Investors can play an important part in helping address this challenge and potentially narrow the digital divide, by directing their capital towards companies operating in a variety of sectors.

At the heart of the issue is access to technology and the infrastructure needed to create connectivity. Digital inclusion means making technology accessible to everyone – and while the cost of smartphones and digital devices is becoming lower in real terms, getting online is still expensive, particularly in some developing economies.

This is where companies like Helios Towers come in – the UK-based telecoms company builds and operates telecommunication towers in African countries, that provide much-needed voice and data services to people and businesses in areas with little or no fixed line infrastructure. In Europe, Infrastrutture Wireless Italiane (INWIT) provides connectivity for rural areas and during COVID-19 helped hospitals to develop remote care.4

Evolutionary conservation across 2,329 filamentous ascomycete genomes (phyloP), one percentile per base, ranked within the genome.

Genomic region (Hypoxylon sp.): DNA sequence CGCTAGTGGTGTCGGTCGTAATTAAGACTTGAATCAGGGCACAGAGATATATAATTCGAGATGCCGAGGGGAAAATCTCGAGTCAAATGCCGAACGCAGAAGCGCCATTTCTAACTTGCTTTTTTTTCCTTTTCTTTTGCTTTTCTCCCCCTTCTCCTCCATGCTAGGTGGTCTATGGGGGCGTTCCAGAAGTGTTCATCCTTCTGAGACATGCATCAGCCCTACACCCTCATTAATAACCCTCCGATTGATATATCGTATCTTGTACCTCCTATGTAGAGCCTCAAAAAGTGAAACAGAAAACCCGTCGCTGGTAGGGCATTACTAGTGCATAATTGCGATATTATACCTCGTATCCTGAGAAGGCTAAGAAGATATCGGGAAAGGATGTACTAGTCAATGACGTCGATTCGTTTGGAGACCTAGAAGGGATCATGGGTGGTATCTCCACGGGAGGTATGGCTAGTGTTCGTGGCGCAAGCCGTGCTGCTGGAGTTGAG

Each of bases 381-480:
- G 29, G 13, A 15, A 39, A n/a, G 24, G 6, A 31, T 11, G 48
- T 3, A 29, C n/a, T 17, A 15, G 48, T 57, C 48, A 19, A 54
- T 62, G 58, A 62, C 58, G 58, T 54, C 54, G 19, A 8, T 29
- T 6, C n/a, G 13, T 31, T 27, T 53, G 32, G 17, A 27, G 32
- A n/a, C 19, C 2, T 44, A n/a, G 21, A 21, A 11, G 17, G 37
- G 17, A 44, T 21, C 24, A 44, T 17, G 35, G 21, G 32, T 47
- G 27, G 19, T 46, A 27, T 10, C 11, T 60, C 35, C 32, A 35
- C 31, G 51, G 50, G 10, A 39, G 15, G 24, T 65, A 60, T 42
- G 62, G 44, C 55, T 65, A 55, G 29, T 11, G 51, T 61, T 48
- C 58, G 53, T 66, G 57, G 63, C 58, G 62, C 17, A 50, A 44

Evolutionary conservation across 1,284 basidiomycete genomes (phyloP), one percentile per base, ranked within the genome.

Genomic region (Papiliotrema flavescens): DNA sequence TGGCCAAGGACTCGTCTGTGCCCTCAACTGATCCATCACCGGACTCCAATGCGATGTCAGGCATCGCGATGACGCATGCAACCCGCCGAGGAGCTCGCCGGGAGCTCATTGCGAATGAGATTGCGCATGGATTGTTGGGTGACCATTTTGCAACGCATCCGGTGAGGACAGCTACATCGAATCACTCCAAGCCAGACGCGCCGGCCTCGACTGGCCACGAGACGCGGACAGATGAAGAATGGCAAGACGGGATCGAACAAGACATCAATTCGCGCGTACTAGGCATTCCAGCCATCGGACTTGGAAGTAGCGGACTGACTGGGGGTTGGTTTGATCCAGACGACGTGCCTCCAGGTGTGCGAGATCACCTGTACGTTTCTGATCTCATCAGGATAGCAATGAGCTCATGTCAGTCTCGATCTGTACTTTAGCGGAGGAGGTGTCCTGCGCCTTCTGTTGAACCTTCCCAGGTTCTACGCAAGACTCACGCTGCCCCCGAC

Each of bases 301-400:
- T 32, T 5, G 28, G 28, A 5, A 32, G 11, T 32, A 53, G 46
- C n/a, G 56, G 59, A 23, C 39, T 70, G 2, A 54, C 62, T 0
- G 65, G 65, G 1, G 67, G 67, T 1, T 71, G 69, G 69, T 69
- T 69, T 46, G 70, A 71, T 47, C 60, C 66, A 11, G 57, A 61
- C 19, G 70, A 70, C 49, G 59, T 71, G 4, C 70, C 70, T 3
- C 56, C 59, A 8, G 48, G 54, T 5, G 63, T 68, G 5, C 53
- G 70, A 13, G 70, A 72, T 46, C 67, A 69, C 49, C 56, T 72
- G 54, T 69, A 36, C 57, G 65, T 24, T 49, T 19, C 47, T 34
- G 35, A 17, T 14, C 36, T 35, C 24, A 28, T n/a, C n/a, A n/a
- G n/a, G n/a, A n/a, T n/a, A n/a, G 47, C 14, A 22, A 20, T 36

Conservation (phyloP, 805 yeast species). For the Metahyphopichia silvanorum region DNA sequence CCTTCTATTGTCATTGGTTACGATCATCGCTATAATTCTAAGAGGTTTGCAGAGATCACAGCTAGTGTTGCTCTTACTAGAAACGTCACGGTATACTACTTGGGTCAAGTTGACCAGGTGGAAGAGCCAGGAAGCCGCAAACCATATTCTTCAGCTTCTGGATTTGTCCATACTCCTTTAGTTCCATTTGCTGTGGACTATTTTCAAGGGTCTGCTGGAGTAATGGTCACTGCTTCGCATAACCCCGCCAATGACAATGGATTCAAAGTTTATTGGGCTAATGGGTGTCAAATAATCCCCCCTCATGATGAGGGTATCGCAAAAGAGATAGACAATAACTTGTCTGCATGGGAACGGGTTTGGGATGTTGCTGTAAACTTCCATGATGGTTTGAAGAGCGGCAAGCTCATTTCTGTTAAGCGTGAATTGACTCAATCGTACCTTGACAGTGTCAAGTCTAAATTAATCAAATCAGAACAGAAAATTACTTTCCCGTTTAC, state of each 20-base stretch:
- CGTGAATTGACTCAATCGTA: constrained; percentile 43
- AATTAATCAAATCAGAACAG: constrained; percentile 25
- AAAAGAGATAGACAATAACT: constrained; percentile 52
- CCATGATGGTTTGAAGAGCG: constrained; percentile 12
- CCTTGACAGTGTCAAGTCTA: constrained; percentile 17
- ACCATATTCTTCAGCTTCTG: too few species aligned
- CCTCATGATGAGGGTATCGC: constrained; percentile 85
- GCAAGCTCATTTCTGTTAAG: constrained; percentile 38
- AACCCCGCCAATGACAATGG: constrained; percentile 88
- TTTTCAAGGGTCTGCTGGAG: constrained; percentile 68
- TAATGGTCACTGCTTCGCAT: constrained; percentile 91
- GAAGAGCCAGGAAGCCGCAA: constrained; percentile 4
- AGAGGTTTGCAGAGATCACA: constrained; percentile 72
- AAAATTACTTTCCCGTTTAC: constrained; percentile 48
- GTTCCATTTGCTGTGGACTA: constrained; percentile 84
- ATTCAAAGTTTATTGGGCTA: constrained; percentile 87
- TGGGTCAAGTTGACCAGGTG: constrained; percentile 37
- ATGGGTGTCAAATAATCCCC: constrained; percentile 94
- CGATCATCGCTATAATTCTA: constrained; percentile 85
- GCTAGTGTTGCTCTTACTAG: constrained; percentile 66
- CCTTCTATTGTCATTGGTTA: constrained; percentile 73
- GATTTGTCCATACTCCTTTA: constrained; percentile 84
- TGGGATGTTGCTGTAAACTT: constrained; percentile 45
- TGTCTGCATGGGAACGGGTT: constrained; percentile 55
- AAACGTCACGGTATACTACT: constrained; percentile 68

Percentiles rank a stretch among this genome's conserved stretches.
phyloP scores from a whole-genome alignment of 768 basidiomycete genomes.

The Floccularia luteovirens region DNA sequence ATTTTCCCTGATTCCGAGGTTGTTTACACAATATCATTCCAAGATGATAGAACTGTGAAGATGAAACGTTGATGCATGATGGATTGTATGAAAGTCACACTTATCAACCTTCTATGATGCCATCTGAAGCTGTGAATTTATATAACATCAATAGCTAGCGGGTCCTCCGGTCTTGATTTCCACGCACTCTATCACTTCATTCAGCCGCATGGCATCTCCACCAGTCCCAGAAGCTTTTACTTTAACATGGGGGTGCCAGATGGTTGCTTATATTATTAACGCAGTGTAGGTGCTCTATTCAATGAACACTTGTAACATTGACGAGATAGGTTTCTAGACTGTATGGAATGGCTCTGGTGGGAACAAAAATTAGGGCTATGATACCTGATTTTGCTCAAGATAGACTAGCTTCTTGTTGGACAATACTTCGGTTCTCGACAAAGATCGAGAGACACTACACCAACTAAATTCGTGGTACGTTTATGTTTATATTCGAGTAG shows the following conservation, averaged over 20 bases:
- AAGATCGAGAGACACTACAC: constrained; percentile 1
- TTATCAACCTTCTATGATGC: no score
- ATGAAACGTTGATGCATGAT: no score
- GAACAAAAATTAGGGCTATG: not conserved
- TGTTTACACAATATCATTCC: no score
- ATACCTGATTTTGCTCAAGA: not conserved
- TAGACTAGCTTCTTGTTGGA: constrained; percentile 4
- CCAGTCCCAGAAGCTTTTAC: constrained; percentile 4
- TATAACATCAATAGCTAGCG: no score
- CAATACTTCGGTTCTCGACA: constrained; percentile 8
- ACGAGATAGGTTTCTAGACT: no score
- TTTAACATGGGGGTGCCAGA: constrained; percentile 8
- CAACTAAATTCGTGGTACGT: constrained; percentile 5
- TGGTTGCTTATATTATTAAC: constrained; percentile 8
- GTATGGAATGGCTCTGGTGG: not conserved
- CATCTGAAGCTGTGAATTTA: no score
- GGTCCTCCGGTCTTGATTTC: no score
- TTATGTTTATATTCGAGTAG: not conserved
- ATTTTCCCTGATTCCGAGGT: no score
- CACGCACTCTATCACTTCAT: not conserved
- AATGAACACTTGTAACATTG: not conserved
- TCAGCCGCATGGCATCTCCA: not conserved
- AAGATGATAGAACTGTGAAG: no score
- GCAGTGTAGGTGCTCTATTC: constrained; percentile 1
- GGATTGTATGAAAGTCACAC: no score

Once people are online, there is still a need for services that directly address underserved populations. For example, nearly a quarter of people do not have bank accounts5 , but companies like Bank Rakyat in Indonesia provide digital banking services that can be accessed by smartphones, helping people to set up and grow businesses, giving them better financial prospects for themselves and their families, and contributing to their countries’ economic growth. Micro-businesses are increasingly able to accept online and card payments as companies like Square have entered the market, helping sellers to scale up their businesses and become more economically empowered.

Digital literacy goes hand-in-hand

But it’s not just in emerging markets where the digital divide exists. In the US, some 24 million people lack access to high-speed internet, and many more are not online, for example as they lack digital literacy.6